Covid-19 has stretched Nigeria’s health system and the country has lagged behind in its capacity to test for the virus, but tech companies are helping to find solutions, as Linus Unah reports
For over a decade, tech startups in Nigeria’s commercial capital of Lagos have pioneered solutions in education, agriculture, health, fiscal transparency and payment technology in this dynamic and restless country.
With the coronavirus pandemic stretching the country’s health systems, pummelling the economy and destroying livelihoods, the sector is once again stepping up to offer solutions.
The inadequacies of Nigeria’s official response have been glaring and grim. Isolation beds, quarantine facilities, extraction kits, and cash transfer programmes for poor and vulnerable households are all severely limited.
One month after reporting its first case, the Nigeria Centre for Disease Control (NCDC) had tested fewer than 1,000 people, and only six laboratories were testing for the virus in a country with 36 states and about 200m people. Nigeria had almost 5,000 official cases at the time of writing in mid-May, but without efficient testing, the real number could be much larger.
Addressing the testing deficit
The testing deficit is a problem that 54gene, an African genomics startup with offices in Lagos and Washington DC, has set its sights on addressing.
In late March, 54gene launched a testing fund to raise cash to expand testing by up to 1,000 additional tests per day. It donated $150,000 to the fund and secured $350,000 from other partners, including Union Bank of Nigeria.
With the funds, the genomics company has provided testing instruments to public laboratories and biosafety cabinets and personal protective equipment to health workers fighting the pandemic.
CEO Dr Abasi Ene-Obong, who launched 54gene last year, said Nigeria’s public health is “an absolute priority during this global pandemic”. 54gene is also establishing mobile laboratories in Ogun, Kano and Abuja, to boost testing. The mobile laboratory, a 40-foot container structure, is fitted with essential instruments and PCR machines to support testing.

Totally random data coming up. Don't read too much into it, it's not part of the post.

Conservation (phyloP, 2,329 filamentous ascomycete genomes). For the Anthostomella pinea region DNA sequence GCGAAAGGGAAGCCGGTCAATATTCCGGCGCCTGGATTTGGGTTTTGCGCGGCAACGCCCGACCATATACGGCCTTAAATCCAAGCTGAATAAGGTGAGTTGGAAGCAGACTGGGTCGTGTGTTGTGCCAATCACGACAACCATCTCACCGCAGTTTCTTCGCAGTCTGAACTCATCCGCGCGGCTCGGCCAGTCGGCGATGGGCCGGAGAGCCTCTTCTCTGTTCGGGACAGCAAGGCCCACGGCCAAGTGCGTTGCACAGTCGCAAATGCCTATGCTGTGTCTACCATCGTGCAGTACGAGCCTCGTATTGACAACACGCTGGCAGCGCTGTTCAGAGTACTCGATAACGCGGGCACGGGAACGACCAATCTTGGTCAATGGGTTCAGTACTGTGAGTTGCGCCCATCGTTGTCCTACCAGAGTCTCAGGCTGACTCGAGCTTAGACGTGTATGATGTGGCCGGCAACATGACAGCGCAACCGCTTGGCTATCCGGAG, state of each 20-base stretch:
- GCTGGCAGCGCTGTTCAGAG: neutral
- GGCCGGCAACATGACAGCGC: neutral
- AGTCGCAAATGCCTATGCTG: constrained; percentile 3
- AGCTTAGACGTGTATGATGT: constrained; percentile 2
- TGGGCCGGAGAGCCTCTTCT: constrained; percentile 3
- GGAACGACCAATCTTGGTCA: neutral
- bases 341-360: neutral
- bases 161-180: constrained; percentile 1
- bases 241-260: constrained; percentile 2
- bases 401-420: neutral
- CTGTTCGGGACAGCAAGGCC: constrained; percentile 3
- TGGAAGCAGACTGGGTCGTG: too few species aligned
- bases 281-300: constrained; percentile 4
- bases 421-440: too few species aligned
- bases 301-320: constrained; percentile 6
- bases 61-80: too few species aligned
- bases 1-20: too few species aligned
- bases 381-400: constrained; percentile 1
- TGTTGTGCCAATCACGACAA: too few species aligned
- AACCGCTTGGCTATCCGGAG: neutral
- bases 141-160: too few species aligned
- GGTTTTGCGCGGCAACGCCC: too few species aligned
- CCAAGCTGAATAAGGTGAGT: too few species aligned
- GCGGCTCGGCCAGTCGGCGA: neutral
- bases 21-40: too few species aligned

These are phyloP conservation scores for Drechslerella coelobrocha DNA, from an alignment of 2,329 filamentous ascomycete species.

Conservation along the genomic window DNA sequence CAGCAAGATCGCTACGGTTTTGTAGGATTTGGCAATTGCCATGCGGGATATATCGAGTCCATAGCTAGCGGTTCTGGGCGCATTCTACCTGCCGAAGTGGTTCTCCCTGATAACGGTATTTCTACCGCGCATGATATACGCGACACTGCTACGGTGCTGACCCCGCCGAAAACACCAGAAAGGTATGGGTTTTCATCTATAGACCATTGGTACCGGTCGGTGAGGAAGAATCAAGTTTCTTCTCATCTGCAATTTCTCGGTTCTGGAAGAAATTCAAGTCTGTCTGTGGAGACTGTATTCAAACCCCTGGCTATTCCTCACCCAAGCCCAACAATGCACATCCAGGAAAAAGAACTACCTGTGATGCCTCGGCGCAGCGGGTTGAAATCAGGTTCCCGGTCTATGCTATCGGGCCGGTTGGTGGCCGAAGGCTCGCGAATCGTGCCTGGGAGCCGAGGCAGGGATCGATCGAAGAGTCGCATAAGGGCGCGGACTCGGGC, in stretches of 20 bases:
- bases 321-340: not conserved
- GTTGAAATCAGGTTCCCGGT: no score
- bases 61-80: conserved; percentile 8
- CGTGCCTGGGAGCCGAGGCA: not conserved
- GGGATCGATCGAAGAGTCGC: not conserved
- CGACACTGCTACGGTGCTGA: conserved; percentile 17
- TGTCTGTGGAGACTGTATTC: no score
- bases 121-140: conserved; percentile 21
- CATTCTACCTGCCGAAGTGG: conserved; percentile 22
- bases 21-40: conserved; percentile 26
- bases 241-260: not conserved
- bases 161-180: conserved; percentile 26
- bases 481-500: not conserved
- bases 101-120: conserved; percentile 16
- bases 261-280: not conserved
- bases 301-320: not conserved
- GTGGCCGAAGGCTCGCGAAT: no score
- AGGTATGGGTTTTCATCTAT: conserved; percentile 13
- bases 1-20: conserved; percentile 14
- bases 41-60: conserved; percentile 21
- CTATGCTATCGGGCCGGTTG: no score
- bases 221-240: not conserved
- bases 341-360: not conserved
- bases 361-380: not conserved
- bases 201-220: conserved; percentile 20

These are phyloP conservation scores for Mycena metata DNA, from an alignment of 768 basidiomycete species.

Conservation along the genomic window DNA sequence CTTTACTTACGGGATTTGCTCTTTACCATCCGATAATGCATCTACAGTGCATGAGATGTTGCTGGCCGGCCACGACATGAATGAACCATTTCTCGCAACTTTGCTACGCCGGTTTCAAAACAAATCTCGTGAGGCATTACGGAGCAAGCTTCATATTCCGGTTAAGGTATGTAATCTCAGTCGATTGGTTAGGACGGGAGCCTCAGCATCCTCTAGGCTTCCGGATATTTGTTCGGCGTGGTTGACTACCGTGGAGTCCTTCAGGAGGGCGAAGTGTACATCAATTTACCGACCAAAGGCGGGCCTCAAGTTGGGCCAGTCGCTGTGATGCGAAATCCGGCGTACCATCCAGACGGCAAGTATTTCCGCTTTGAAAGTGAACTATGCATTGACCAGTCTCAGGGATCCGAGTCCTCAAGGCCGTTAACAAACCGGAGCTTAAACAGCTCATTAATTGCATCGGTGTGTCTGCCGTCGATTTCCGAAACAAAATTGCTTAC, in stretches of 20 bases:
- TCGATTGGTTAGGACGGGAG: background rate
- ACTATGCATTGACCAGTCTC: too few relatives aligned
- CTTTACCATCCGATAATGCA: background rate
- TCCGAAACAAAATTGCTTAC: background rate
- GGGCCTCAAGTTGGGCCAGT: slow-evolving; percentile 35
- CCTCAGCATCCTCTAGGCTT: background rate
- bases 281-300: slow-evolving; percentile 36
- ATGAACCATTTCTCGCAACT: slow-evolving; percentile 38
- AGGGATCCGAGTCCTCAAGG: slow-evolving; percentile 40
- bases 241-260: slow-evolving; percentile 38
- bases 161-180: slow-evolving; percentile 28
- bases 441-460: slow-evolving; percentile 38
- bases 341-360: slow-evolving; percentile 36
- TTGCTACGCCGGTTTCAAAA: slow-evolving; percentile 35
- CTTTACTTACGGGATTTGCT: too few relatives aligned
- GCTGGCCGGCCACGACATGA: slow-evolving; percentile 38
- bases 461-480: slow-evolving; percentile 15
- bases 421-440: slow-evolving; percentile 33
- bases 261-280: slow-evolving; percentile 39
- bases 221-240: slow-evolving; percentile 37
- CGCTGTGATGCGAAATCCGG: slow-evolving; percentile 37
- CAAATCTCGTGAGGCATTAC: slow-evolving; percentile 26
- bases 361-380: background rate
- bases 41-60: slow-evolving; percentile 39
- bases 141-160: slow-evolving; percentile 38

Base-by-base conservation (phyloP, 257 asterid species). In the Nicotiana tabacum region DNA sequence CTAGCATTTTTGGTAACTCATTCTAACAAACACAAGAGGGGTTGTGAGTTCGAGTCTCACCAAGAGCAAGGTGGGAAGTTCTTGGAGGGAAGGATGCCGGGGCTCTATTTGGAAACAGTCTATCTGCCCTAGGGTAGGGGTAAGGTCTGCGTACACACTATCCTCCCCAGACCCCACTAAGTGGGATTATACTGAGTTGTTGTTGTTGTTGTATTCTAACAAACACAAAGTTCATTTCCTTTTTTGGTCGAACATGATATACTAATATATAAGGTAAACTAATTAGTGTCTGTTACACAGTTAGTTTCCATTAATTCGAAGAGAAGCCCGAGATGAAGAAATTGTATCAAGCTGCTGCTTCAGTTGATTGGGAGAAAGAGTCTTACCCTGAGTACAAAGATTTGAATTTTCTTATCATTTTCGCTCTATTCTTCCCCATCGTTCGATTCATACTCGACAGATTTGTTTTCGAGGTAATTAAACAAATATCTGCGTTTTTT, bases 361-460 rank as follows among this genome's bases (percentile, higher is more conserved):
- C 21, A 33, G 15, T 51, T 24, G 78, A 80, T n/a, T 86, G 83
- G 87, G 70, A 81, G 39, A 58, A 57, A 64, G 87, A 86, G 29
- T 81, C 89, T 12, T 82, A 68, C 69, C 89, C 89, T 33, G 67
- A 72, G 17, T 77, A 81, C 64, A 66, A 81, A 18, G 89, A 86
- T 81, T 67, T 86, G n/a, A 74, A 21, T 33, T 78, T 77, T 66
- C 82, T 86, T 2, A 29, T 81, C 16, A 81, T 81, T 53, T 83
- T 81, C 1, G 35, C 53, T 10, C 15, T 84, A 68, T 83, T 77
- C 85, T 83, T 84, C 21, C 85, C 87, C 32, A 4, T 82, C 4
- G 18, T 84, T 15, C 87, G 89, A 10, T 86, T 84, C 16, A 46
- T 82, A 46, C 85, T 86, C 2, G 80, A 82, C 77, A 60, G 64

The labs, says Ene-Obong, offer a solution to the the “logistics of shipping samples to another location for the processing, which reduces turnaround times for test results and allows clinicians to manage and treat patients accurately, sooner rather than later”.
Another startup, LifeBank, which ordinarily delivers blood and oxygen supplies to hospitals and patients, has been working with several partners to build drive-through testing facilities.
On 30 March, Lifebank collaborated with the Nigerian Institute of Medical Research (NIMR) to start a 2000-capacity drive-through centre in the Yaba district of Lagos.
Interested residents sign up online and enter their details – those who meet the NCDC’s case definition are emailed a letter and invited to visit the facility.
Two weeks later, the blood transportation startup opened another mobile testing facility in the city of Ibadan, 130km south of Lagos, to test 2000 people within two weeks.
LifeBank has created a national asset register, Quip, in which staff and volunteers call hospitals throughout Nigeria to document the availability of respirators, ventilators and ICU beds. Hospitals can also list their equipment on the website. The firm has engaged volunteer engineers to fix broken equipment. The idea behind Quip is to establish a national repository where hospitals on the frontline can easily find critical equipment as and when needed.
It has expanded Quip to Kenya, and is seeking volunteers for similar services in Ghana and Ethiopia.
“If the caseload for Covid-19 keeps going up Nigeria will need ventilators, respirators and ICU beds,” LifeBank founder and CEO Temie Giwa-Tubosun warned on Twitter.
So far, the firm has contacted more than 2,000 hospitals in Nigeria and found 288 ventilators, 207 respirators and 275 ICU beds. In Kenya, volunteers have reached 102 hospitals and found 54 ventilators, six respirators and 265 ICU beds.
LifeBank is also providing 24-hour medical oxygen deliveries to isolation centres in Lagos and has built a Safe Hands app, which reminds users to wash their hands every 30 minutes, illustrates how to properly wash hands, and monitors progress.
With all the support Nigerian health authorities had received from tech startups as well as the private sector, nearly 30,000 samples had been tested by mid-May.
In Lagos, the centre of the pandemic, local authorities are tapping into the potential of tech to find a variety of solutions.
Ventures Platform, an Africa-wide network that supports entrepreneurs and innovators, has created the Covid-19 Innovative Challenge (CIC) in partnership with the Lagos State Science Research and Innovation Council (LASRIC) to provide a grant of $3000 apiece to seven developers to create tech-driven solutions to fight the spread of Covid-19.
Some of the solutions undergoing modifications include a GPS and Bluetooth-based solution to improve contact tracing as well as a risk assessment tool which connects high-risk individuals to medical resources.
“We believe that this partnership… will help us source a number of products and services that will help vast swathes of our population stay healthy and protected,” Olatunbosun Alake of LASRIC said in a statement.
“We also believe that what works here in Lagos will help the rest of Africa.”